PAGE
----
United States v. Lespier, CRIMINAL CASE NO. 2:10cr09

CourtUnited States District Courts. 4th Circuit. Western District of North Carolina
Writing for the CourtMartin Reidinger
Decision Date27 March 2012
Docket NumberCRIMINAL CASE NO. 2:10cr09




Signed: March 27, 2012


THIS MATTER is before the Court on the Defendant's Motion for a Judgment of Acquittal [Doc. 87].


On December 7, 2010, the Defendant was charged in a two count Superseding Bill of Indictment with first degree murder, in violation of 18 U.S.C. §1111, and with using a firearm during a crime of violence which caused the death of another person, in violation of 18 U.S.C. §924(j)(1). [Doc. 20]. On June 8, 2011, after a six day trial, the Defendant was found guilty by jury verdict of both counts. [Doc. 87]. On June 20, 2011, he timely moved for a judgment on acquittal alleging there was insufficient evidence to sustain the convictions. [Doc. 87-1].

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When a motion for a judgment of acquittal pursuant to Federal Rule of Criminal Procedure 29 is "based on insufficiency of the evidence, the verdict must be sustained if there is substantial evidence, taking the view most favorable to the Government, to support it." United States v. Gallimore, 247 F.3d 134, 136 (4th Cir. 2001) (internal quotation and citation omitted).

In reviewing the sufficiency of the evidence following a conviction, the court is to construe the evidence in the light most favorable to the government, assuming its credibility, and drawing all favorable inferences from it, and will sustain the jury's verdict if any rational trier of fact could have found the essential elements of the crime charged beyond a reasonable doubt. If there is substantial evidence to support the verdict, after viewing all of the evidence and the inferences therefrom in the light most favorable to the Government, the court must [sustain it]. Furthermore, this court cannot make [its] own credibility determinations but must assume that the jury resolved all contradictions in testimony in favor of the Government.

United States v. Penniegraft, 641 F.3d 566, 571-72 (4th Cir.), cert. denied __ U.S. ___, 132 S.Ct. 564, 181 L.Ed.2d 407 (2011) (internal quotations and citations omitted; emphasis in original). Moreover, in determining whether the evidence is substantial, this Court does not weigh it. United States v. Combs, 26 F. App'x. 198, 201 (4th Cir. 2002) (citing United States v. Arrington, 719 F.2d 701, 704 (4th Cir.), cert. denied 465 U.S. 1028, 104 S.Ct. 1289, 79 L.Ed.2d 691 (1984)).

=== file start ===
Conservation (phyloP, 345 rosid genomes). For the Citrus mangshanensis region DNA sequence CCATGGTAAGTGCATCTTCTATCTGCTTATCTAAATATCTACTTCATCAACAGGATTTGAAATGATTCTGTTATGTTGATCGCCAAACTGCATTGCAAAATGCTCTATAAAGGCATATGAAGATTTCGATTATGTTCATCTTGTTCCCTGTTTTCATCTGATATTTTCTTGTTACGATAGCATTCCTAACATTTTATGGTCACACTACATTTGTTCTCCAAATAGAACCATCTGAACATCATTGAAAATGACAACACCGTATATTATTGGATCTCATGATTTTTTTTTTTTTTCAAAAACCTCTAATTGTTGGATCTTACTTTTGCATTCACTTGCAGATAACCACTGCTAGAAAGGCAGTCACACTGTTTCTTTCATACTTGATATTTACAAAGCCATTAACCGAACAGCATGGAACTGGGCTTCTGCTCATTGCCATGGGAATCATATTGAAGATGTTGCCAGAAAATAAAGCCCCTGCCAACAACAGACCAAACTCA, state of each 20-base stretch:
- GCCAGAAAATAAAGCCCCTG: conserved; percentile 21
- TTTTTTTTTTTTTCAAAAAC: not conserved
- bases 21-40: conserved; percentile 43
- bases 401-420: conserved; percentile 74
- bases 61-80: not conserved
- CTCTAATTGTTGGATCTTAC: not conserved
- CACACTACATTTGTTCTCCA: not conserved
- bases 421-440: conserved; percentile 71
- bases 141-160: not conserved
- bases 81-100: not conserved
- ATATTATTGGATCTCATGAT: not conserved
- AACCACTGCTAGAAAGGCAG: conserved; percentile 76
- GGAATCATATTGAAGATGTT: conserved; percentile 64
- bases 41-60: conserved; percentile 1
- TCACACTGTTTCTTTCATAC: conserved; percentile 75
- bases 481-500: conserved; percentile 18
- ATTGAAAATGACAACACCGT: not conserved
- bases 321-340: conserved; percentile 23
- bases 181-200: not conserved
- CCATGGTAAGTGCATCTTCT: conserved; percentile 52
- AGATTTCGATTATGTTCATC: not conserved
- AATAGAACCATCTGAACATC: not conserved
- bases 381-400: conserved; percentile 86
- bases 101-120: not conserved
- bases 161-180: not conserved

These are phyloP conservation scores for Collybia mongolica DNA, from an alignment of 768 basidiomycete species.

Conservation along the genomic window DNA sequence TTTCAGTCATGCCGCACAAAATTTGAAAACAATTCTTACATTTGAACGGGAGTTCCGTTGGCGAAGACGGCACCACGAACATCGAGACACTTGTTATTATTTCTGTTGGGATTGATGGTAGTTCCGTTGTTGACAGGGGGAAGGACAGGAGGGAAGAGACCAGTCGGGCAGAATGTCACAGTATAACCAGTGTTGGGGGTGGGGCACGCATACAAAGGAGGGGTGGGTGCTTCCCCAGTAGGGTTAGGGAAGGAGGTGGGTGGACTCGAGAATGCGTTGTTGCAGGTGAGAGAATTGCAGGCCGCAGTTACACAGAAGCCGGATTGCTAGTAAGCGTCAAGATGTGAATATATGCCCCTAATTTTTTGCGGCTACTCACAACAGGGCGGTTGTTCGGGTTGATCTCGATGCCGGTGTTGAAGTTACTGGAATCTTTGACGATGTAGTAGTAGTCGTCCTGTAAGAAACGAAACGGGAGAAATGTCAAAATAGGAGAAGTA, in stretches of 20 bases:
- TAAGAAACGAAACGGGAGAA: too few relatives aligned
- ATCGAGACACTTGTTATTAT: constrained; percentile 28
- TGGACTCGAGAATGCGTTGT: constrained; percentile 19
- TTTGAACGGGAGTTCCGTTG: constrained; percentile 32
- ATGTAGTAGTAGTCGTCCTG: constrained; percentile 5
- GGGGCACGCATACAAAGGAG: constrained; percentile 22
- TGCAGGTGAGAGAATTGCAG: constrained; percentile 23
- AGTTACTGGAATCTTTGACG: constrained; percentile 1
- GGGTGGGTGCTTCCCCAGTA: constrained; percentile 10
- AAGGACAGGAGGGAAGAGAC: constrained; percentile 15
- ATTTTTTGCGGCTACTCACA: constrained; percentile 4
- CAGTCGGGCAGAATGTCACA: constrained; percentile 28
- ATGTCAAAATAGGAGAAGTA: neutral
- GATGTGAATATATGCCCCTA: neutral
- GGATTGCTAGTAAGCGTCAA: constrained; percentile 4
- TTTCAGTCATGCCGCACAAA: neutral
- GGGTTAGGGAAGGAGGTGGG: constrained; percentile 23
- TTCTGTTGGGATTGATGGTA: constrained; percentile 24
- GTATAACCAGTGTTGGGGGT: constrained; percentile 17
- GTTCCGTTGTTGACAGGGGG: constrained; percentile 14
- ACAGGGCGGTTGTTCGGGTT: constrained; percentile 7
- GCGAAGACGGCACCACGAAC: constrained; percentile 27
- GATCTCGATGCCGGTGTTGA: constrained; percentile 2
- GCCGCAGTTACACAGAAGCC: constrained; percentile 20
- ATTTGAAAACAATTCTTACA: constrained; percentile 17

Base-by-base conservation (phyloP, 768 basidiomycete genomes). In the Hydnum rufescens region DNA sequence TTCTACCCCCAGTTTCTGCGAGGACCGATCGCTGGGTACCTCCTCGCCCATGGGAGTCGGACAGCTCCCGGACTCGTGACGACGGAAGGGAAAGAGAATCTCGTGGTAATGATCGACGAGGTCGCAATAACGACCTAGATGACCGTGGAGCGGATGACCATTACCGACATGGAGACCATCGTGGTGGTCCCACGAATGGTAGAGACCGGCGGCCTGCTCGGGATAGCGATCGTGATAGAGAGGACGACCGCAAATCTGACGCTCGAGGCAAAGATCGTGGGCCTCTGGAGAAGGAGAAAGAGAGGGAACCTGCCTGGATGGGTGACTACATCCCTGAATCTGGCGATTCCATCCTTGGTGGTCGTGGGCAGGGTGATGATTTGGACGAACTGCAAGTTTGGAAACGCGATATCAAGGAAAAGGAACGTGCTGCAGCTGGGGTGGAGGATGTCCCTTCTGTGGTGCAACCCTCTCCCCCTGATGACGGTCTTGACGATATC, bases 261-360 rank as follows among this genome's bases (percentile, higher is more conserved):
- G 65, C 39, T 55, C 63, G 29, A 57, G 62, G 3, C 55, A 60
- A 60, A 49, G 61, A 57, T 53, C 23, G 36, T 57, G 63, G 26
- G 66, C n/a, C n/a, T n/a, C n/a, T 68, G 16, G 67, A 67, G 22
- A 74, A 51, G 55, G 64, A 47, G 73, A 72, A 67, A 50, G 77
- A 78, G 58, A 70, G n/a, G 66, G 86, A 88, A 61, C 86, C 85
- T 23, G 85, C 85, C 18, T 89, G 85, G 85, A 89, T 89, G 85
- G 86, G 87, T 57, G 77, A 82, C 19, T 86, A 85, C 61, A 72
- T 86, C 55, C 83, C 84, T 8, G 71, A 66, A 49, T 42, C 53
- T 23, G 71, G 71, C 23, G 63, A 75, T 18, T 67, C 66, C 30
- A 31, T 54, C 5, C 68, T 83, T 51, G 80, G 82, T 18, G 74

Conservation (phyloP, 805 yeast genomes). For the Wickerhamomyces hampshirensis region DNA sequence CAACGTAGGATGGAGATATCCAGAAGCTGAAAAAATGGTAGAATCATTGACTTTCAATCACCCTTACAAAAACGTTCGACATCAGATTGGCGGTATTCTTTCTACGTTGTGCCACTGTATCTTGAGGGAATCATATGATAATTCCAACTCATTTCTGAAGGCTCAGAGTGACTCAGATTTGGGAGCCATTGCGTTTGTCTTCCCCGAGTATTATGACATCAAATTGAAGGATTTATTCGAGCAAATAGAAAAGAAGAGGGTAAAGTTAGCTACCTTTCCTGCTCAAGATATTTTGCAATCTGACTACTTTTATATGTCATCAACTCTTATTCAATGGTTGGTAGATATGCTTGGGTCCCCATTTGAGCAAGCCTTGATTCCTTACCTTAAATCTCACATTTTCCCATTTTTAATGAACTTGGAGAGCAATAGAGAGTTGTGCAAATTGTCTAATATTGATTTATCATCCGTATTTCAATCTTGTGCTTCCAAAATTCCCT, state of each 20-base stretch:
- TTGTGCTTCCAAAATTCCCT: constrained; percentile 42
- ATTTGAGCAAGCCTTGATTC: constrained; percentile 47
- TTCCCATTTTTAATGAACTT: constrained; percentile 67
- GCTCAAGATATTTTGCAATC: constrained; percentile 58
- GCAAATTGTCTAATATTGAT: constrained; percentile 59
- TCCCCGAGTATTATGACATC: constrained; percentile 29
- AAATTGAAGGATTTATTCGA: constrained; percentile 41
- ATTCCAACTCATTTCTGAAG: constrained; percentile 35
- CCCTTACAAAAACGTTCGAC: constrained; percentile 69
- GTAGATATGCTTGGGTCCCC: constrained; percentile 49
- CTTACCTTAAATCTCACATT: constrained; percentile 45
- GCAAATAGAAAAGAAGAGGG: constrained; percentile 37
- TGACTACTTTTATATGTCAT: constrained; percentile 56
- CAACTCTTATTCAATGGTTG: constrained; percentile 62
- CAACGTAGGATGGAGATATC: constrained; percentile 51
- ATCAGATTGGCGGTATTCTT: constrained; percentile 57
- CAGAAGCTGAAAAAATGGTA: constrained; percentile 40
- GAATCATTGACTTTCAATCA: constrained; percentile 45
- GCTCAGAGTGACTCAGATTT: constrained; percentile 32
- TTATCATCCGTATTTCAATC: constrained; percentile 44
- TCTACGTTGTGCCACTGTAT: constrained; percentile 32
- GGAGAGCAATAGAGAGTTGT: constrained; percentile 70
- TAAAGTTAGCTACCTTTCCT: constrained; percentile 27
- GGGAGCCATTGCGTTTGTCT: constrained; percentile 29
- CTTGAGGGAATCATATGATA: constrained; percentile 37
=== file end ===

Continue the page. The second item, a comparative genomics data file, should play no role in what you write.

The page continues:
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The Defendant contends that the evidence presented by the Government is insufficient to establish each of the elements of Count One of the Superseding Bill of Indictment, first degree murder in violation of 18 U.S.C. §§1111 & 1153.1 The first degree murder statute, 18 U.S.C. §1111, provides that any killing which is done with malice aforethought, willfulness, deliberateness, maliciousness and premeditation is murder in the first degree. United States v. Medina-Garcia, 226 F. App'x. 281 (4th Cir.), cert. denied 552 U.S. 933, 128 S.Ct. 327, 169 L.Ed.2d 230 (2007) (stating elements of first degree murder). Any other murder committed with malice aforethought is murder in the second degree.2 Id. The Government in this case charged the Defendant with unlawfully killing another human being with malice aforethought, willfully, deliberately, maliciously and with premeditation. [Doc. 20]. In other words, he was charged with first degree murder.

The Defendant first claims that the Government failed to produce evidence of the first element, that he actually killed the victim, as opposed to

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evidence that an accidental shooting occurred. In support of that position, defense counsel note that no fingerprints were found on the weapon, no one saw the Defendant with the gun in his hand and "all the evidence introduced indicated that Ms. Smith [the victim] was firing the weapon at the Defendant and the gun discharged during the course of the struggle." [Doc. 87-1 at 4]. Counsel further argues that there is no evidence that the Defendant shot the victim "execution style;" that is, from an angle to the back of her head. [Id.].

Defendant's argument overlooks the fact that in considering a Rule 29 motion, courts consider both circumstantial and direct evidence, drawing all reasonable inferences from both types of evidence in the Government's favor. United States v. Cruz, 439 F. App'x. 209, 213-14 (4th Cir. 2011) (citing United States v. Harvey, 532 F.3d 326, 333 (4th Cir. 2008)). Only when a prosecutor's failure is "clear" can a court reverse a conviction on the ground of insufficient evidence. Id. (citation omitted). In this case, the medical examiner testified that the victim could not have been holding the gun at the time of discharge given the angle of the shot. Other than the victim and the Defendant, the only person present in the house at the time of the shooting was a sleeping child. Thus a reasonable inference from the circumstantial evidence is that the Defendant must have been holding the gun. This is